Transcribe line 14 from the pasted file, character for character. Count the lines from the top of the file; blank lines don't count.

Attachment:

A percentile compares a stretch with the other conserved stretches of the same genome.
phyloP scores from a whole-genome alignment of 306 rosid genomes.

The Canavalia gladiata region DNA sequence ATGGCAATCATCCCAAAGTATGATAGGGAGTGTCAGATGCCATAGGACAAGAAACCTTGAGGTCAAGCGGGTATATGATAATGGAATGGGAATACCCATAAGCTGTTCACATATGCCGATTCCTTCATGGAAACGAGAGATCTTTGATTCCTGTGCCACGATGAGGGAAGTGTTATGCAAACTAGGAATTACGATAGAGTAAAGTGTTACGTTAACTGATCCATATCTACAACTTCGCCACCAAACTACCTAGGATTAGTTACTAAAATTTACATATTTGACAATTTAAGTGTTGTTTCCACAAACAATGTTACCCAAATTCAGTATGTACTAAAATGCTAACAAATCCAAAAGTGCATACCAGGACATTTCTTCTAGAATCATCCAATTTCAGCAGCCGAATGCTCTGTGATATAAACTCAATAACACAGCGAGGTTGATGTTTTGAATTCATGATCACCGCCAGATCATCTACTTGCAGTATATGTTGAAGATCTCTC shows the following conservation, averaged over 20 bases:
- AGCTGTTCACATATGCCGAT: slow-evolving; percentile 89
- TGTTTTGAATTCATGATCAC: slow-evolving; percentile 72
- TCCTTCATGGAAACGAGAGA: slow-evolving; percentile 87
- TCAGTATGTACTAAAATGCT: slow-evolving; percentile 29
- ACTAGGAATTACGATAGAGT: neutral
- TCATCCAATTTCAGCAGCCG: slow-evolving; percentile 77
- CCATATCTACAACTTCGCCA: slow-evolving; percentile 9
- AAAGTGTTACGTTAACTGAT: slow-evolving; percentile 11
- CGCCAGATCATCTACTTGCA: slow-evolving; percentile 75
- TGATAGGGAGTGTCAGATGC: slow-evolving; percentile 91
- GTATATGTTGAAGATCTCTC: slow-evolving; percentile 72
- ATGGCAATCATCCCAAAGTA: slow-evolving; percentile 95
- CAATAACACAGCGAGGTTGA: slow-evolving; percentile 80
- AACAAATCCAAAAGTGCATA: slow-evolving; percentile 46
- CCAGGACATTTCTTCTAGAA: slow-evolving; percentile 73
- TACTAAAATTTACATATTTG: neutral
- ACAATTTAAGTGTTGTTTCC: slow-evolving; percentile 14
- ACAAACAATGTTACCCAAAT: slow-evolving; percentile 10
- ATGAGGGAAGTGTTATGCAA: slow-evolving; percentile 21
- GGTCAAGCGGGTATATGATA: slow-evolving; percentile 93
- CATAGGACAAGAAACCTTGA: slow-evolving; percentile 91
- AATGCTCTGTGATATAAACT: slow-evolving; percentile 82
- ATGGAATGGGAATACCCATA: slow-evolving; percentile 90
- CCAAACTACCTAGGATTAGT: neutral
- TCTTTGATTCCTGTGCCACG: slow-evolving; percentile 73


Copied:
- GTATATGTTGAAGATCTCTC: slow-evolving; percentile 72